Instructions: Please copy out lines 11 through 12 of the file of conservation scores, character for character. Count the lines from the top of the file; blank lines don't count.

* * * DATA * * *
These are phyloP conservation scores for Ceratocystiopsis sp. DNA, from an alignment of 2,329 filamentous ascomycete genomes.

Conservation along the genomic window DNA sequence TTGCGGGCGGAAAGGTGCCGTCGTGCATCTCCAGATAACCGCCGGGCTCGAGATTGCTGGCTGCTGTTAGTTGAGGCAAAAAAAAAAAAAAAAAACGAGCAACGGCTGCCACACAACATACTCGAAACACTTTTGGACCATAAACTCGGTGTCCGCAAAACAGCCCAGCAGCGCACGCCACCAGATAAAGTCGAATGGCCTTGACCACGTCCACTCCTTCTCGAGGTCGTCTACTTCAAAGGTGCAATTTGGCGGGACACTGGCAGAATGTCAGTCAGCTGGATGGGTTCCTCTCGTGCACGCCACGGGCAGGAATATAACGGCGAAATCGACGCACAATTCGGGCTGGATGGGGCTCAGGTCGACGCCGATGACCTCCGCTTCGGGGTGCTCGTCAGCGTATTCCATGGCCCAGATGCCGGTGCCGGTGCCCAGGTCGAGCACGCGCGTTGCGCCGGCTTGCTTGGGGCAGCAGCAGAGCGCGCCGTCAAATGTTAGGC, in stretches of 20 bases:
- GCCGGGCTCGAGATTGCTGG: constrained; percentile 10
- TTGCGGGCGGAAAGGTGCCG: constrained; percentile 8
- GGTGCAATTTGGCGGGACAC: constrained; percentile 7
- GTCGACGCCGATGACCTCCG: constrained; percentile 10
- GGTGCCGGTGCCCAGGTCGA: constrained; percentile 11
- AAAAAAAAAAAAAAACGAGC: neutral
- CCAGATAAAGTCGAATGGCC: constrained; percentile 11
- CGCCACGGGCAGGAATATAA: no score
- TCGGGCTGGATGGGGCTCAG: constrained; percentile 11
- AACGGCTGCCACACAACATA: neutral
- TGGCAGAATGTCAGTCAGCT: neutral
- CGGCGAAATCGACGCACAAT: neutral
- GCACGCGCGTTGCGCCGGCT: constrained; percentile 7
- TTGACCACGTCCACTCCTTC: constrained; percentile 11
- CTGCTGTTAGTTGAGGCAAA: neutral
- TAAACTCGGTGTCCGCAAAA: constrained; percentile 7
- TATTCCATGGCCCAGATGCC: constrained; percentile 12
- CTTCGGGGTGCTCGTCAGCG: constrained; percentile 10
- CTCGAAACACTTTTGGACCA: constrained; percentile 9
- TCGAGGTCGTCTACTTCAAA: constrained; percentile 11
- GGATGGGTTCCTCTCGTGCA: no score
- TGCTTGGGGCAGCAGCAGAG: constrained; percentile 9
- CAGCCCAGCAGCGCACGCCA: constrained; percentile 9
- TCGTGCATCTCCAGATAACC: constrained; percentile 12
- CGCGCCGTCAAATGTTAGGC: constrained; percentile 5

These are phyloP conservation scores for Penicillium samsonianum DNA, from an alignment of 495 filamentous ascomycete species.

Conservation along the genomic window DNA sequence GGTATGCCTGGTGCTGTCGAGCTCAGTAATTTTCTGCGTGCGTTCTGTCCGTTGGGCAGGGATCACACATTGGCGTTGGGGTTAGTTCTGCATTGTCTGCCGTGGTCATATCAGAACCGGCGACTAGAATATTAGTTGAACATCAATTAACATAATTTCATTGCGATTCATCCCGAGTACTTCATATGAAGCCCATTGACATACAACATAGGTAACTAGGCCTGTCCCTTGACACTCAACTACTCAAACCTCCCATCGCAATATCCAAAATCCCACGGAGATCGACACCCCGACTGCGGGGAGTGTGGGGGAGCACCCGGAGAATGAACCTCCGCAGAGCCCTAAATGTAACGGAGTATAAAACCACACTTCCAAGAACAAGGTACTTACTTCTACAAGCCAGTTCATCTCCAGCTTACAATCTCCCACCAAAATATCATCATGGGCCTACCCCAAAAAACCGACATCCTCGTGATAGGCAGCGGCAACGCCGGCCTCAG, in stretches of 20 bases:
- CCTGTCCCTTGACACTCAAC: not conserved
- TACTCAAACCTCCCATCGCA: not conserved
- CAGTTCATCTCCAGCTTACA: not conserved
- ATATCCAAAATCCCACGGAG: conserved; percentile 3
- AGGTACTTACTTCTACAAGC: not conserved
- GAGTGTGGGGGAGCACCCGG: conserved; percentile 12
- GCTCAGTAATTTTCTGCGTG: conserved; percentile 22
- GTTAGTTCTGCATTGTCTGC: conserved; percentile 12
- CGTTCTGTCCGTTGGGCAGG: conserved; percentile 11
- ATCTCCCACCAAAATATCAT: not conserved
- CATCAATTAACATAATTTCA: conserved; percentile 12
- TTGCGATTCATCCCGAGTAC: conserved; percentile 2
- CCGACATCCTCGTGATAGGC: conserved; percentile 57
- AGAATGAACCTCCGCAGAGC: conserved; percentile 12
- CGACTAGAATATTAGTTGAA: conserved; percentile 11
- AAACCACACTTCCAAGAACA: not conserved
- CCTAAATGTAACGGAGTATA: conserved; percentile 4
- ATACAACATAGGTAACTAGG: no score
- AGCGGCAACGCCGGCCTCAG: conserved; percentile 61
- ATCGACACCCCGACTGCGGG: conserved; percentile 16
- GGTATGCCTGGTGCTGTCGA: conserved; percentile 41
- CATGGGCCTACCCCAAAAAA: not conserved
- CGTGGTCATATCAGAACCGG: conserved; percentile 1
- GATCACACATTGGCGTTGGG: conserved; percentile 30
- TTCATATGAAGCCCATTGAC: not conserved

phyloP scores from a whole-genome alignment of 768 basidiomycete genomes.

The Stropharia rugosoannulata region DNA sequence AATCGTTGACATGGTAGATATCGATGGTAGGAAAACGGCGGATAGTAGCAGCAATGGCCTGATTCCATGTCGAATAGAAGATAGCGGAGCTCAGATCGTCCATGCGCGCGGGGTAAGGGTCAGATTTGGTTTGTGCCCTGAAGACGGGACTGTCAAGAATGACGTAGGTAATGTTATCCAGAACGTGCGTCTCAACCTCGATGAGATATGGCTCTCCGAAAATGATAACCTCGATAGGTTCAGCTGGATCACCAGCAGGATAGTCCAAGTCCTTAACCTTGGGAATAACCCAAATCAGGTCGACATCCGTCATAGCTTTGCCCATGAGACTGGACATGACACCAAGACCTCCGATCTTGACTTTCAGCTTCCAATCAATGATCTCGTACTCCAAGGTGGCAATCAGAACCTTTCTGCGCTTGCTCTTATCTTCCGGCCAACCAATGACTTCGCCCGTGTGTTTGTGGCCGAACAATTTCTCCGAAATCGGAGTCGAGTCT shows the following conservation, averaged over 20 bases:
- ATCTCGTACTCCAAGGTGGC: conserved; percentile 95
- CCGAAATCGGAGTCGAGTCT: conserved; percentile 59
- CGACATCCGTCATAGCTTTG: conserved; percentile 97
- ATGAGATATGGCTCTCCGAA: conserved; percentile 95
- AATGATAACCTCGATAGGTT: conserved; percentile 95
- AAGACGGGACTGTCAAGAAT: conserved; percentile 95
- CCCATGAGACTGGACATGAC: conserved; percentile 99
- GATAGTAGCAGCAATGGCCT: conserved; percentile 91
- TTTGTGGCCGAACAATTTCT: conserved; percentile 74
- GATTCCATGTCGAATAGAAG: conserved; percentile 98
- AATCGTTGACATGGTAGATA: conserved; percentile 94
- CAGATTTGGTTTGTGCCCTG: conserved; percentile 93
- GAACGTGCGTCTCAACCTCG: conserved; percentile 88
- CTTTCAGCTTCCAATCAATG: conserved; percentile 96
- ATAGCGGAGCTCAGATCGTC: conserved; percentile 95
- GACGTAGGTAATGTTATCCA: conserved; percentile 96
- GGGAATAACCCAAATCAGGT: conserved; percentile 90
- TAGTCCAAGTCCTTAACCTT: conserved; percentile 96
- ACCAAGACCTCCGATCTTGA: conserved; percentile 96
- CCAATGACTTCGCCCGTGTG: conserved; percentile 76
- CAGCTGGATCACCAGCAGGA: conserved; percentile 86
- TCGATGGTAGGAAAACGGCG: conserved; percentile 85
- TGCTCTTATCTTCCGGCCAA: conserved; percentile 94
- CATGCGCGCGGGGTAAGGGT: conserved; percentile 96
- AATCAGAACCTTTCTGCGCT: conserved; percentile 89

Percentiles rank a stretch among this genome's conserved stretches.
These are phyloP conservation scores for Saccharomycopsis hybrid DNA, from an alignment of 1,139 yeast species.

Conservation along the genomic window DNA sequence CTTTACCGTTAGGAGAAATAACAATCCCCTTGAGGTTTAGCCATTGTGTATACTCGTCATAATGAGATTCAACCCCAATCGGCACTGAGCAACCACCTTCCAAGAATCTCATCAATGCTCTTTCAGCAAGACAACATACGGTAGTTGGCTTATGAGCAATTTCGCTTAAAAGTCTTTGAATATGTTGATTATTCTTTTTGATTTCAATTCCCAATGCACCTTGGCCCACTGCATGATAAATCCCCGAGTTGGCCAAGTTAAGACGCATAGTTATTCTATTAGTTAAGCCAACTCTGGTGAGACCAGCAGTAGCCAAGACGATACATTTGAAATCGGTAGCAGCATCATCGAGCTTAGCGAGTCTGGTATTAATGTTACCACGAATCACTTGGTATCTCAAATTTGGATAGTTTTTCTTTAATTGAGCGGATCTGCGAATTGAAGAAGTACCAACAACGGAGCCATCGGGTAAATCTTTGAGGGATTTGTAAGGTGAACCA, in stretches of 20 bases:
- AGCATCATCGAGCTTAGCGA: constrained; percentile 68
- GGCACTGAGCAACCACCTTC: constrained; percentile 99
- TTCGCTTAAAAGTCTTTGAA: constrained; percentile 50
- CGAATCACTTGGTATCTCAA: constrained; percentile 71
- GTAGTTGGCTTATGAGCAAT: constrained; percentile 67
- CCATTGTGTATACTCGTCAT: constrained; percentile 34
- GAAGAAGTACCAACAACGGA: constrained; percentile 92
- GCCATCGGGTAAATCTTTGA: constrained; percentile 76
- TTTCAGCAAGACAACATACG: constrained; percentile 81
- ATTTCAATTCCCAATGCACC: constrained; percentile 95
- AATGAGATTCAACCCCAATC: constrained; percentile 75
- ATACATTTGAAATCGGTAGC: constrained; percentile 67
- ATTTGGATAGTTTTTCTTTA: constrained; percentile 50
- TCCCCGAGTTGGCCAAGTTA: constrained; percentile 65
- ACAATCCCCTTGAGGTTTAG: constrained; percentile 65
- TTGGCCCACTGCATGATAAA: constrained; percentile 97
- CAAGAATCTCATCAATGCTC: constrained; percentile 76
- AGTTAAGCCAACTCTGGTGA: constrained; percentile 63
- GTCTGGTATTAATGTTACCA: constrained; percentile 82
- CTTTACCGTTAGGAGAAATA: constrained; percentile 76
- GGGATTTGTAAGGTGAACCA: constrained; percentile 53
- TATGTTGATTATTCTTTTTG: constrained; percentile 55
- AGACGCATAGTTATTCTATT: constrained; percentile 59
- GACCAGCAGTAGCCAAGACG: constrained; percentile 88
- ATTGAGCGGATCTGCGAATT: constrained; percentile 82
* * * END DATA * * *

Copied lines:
- TCGGGCTGGATGGGGCTCAG: constrained; percentile 11
- AACGGCTGCCACACAACATA: neutral